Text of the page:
How should my question be rephrased such that you will reopen it?

3+ dependent variables, which test for measuring dependency?

I'm essentially trying to figure out how to show the relationship between 3—or more—categorical variables, to infer:

  • An HD in the pre-course exam means you will get an HD in the final
  • An P in the mid-course exam means a C in the final

&etc., with corresponding probabilities (incl. p values).

  • $\begingroup$ When I read the original question I did not see it as meaning what the examples you cite above mean. $\endgroup$
    – mdewey
    Commented Aug 17, 2019 at 12:45
  • $\begingroup$ Hmm, okay I've added more details from this clarifying question $\endgroup$
    – A T
    Commented Aug 17, 2019 at 12:49

1 Answer 1


This is not an answer - but it's too big for a comment. Your writing is simply unreadable. It might be salvageable if you used good practices for scientific writing. Here are the specific complaints.

  1. Your question is not written in complete sentences. Remarks like this are meaningless:

    Given performance in columns, what is a predictor for which?... Generalise for any number of exams between pre and final.

  2. You refer to things that don't exist, like "row ID" and "student number" when there is no row ID nor student number.
  3. You excessively use dependent clauses. I found this line the most unreadable of all:

    So, for example—using the regular Fail (F) is < 50; Pass (P) is ≥50 & ≤75; Distinction (D) is >75 & ≤ 85; and High Distinction (HD) is >85—show which exam—and quartile—predicts a more favourable final exam outcome?

  4. You don't define terms, then seem to use different terms equivalently, "marks", "columns", "outcome", "categorical variables", "quartiles" all seem to refer to one or more exam marks.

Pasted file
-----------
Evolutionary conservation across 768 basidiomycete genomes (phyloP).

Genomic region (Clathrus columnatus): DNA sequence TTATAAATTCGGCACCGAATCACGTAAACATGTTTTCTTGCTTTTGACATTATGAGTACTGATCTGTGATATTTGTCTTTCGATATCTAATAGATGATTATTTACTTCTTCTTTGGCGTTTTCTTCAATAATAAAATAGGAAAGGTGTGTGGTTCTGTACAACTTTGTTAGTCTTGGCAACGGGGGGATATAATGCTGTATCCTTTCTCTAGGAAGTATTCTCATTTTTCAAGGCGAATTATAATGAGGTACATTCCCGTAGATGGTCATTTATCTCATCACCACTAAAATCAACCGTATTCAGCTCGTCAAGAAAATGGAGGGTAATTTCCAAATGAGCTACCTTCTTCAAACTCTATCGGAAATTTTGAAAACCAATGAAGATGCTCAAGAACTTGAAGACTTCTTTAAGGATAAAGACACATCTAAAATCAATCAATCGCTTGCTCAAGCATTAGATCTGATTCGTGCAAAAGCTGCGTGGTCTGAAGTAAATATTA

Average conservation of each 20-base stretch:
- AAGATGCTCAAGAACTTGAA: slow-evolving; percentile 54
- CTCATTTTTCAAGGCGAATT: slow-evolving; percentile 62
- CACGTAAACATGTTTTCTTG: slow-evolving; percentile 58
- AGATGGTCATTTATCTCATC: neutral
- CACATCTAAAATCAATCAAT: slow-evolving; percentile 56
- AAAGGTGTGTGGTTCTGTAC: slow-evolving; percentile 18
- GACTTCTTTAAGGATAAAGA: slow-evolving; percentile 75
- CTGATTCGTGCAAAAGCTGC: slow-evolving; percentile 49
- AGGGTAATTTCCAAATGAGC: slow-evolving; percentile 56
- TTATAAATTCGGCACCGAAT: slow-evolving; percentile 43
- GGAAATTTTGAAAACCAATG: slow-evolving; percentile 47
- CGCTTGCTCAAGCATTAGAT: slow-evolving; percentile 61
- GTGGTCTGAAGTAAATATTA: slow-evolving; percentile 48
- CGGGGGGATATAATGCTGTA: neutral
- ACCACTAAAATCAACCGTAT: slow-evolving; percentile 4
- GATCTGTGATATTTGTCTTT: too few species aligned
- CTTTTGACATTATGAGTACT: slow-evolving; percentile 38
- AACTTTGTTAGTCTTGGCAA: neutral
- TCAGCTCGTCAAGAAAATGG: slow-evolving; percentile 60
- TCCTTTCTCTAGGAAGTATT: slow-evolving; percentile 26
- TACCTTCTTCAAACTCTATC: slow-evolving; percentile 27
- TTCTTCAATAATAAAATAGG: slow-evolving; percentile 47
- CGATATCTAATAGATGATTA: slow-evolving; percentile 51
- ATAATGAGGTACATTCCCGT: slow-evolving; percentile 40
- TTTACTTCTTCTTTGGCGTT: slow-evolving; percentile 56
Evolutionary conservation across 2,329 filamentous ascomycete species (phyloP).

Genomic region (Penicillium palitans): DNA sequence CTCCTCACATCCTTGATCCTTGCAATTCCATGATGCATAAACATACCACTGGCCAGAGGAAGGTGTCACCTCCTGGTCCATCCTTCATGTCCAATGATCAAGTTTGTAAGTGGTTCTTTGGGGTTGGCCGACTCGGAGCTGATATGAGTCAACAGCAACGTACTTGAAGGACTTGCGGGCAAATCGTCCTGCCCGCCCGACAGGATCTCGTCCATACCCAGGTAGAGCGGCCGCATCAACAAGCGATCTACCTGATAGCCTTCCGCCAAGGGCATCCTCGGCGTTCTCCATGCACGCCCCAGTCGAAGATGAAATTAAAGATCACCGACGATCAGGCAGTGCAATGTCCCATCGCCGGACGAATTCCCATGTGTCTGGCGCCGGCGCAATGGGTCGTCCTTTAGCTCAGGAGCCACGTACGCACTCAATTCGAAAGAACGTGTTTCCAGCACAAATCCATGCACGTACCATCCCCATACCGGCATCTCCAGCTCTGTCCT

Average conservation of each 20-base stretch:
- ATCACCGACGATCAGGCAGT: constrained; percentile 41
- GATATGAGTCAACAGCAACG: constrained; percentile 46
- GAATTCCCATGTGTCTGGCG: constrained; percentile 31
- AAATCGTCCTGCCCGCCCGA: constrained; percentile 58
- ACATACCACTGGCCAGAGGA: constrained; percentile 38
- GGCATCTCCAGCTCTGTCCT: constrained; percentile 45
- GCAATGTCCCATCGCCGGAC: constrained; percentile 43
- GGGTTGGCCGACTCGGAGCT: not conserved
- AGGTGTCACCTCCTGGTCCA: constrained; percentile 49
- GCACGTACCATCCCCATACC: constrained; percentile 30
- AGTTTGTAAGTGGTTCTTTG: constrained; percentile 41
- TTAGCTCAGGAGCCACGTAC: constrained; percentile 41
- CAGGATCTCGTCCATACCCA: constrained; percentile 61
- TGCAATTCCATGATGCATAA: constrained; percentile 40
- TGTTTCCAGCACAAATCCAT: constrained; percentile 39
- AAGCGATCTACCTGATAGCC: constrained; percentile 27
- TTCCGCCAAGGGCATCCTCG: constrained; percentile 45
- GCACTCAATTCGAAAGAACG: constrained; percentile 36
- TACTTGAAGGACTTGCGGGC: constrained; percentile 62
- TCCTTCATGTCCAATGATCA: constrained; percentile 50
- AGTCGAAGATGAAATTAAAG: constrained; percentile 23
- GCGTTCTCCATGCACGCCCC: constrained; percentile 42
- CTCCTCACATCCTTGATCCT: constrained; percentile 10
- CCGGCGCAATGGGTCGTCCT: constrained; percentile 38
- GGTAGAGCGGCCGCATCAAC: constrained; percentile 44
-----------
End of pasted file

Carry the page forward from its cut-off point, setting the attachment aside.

5. You use shorthand and lazy typing when you need to specific. Here, what other "corresponding probabilities" might you be talking about. And what else could &etc. possibly mean?

    &etc., with corresponding probabilities (incl. p values).

  6. Your writing is full of unnecessary adverbs:

    Given the following dataset... I'm essentially trying to figure out...What test can I use for numerically explaining.."

As a tip: when people are confused on a subject, they tend to explain "wide" when they need to explain "deep". If you use consistent terminology, follow a structured format (like data - task - problem), and permit yourself only one question mark, the writing could be improved significantly.

  • $\begingroup$ +1 These are all suggestions that will improve your scientific writing well beyond simply improving your linked and closed question. For further aid, I can recommend the textbook Essentials of Writing Biomedical Research Papers by Mimi Zeiger (which is applicable to scientific writing in general, although she's couched biomedical). $\endgroup$
    – Alexis
    Commented Sep 16, 2019 at 23:04

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